Thursday, November 27th, 2014
Mostly True
Obama
"We got back every dime used to rescue the banks."

Barack Obama on Thursday, October 18th, 2012 in a campaign speech in Manchester, N.H.

Barack Obama says banks paid back all the federal bailout money

Says banks paid back every dime 1 minute into video

On the campaign trail, President Barack Obama has spoken much more of the bailouts for auto companies than their bank brethren. But, far from Detroit, the president raised the issue of the bank bailouts last week in New Hampshire.

Speaking before a crowd of about 6,000 voters in Manchester, N.H., Obama assured supporters that of all the fiscal issues facing the nation, the bank bailouts are no longer among them.

"We got back every dime used to rescue the banks," he told the crowd gathered Oct. 18 in Victory Park. "We made that happen."

As of this month, four years have passed since federal lawmakers salvaged some of the nations largest banks with the Emergency Economic Stabilization Act of 2008. But, now, the question is, how much of the money has the government received back?

We decided to crunch the numbers.

In past rulings, PolitiFact has looked into statements about the auto industry bailout, and last month, we ruled Mostly False on a claim from former President Bill Clinton’s that the total bailout program has earned a profit. But, Obama’s claim about the bank bailouts, specifically, seemed to be worth a fresh look.

To start, we reached out to the Obama campaign, which directed us first to the U.S. Treasury, which releases daily updates on the Temporary Assets Relief Program.

The Emergency Economic Stabilization Act, which created the TARP, initially offered up to $700 billion to banks, auto companies, insurance agencies and mortgage lenders, among other groups. In 2010, Congress amended the law to limit the spending to $475 billion.

Now, four years later, lawmakers have thus far distributed $466 billion of that total, according to the Treasury, and, of that total, about $370.4 billion has been returned, including $41.9 billion from interest and dividends, among other income sources.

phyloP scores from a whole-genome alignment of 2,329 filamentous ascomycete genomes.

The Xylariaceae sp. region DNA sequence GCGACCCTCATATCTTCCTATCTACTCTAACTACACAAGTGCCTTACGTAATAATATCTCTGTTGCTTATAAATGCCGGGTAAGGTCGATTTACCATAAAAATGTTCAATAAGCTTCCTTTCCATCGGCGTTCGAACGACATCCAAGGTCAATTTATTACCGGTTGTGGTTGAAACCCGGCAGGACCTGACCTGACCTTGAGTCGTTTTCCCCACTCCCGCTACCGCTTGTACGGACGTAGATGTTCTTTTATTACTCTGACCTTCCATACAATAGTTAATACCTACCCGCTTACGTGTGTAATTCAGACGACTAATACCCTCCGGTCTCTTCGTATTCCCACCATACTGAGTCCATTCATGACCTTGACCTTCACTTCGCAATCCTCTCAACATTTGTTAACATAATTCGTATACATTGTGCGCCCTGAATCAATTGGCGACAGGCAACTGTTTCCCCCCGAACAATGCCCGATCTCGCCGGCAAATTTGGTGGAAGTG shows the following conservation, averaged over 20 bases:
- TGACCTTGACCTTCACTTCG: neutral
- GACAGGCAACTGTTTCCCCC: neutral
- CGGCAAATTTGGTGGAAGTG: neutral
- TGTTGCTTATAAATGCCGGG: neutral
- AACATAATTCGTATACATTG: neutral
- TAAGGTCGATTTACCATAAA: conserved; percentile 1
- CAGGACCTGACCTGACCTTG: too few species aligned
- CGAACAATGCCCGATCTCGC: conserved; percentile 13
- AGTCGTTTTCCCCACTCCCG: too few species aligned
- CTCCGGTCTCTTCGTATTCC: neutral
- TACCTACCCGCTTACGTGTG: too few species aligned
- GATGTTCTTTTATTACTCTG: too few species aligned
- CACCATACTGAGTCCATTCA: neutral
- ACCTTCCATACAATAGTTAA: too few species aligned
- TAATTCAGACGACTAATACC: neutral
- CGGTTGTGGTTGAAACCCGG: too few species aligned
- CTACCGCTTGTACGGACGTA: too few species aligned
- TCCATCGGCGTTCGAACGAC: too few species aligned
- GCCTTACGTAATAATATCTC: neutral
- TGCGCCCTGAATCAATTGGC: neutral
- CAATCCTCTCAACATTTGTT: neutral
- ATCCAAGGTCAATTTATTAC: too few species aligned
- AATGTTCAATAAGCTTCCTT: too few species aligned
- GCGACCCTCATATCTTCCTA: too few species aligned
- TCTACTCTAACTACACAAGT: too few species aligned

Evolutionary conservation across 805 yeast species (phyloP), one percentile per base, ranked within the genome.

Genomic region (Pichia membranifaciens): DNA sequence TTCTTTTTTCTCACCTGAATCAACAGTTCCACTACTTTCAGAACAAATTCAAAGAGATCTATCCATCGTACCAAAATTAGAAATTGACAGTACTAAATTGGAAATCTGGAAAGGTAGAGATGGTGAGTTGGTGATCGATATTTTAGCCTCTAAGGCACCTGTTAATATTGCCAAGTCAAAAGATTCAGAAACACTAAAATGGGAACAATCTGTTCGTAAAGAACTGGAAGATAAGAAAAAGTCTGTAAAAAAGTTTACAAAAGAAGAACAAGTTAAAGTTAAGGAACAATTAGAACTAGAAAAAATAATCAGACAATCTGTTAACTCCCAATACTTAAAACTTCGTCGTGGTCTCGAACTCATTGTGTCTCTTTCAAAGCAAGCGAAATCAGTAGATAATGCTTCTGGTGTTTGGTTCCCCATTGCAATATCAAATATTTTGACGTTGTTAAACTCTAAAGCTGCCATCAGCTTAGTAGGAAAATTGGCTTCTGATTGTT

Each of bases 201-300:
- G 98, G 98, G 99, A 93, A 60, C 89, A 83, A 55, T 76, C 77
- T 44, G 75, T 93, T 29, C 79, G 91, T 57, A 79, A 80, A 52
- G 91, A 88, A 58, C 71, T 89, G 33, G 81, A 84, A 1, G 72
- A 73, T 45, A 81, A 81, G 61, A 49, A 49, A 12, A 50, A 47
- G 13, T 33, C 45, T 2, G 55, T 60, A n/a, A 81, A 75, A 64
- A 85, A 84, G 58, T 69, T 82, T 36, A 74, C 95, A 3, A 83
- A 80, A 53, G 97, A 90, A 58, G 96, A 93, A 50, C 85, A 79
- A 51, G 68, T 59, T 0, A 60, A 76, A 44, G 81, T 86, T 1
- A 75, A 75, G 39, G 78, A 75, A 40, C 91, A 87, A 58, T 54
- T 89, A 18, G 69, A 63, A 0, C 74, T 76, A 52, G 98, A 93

But, of those the totals, the bank payments that the president referenced are only a portion. Of the $466 billion distributed, about $245.2 billion have gone to banks, both national and local. And, as of Oct. 18, the day of the president’s speech, the government had taken back about $266.7 billion, according to the treasury count-- about $21.5 billion more than the initial investment.

"TARP’s bank programs have already earned a significant profit for taxpayers," Matthew Anderson, a Treasury Department spokesman, wrote in an email to PolitiFact NH.

But, that total doesn’t necessarily mean the banks have paid back in full. The treasury report shows that, of the $245.2 billion disbursements, $232.9 been have been repaid. The $33.8 billion difference between the repayments and the total cash collected has come through interest, dividends and other revenue sources.

These numbers differ slightly from those reported by ProPublica, a Pulitzer-winning investigative group, which tracks the federal figures on its Bailout Tracker.

ProPublica, which categorizes the payments differently, reports that banks have returned $223.9 billion, which, along with $31.9 billion collected in interest other revenues, has left the government with a $19.6 billion gain.

But, the point is the same, noted Paul Kiel, who authors the Bailout Tracker.

"Essentially, the treasury has realized a profit on the bank portion of the TARP investments," Kiel wrote last week in an email message.

Those profits could rise even higher. The treasury, which purchased stock from 707 banks, still holds investments in about 280 of them. But, if we expand the definition, as ProPublica does, to include investment agencies and credit card companies, among other financial institutions, more than 400 companies still have debts outstanding with the government, Kiel wrote in a September blog post.

Most of these banks, however, are small institutions who are struggling to stay afloat, Kiel wrote. Of the 400-plus, 162 have fallen behind on their dividend payments to the treasury, he wrote, and, according to a March report by the U.S. Government Accountability Office, 130 banks were included on the government’s list of "problem banks," demonstrating "financial, operational, or managerial weaknesses that threatened their continued financial viability."

"While repayments, dividends, and interest from institutions participating ... have exceeded the program’s original investment disbursements, the number of missed payments has increased over the life of the program," government officials wrote in the GAO report. "Institutions that continue to miss payments and problem institutions may have difficulty ever fully repaying their … investments."

Our ruling:

Not all of the banks who received TARP money have repaid the loans. In fact, 400-plus banks are still on the government’s red list -- more than have completed the payments -- and, according to the GAO, some may never pay the money back.

But, the fact remains, due to interest, dividends and other revenue streams, the government has received more money back ($266.7 billion, according to the Treasury) than it handed out to banks under the bailout law ($245.2 billion). We rate this claim Mostly True.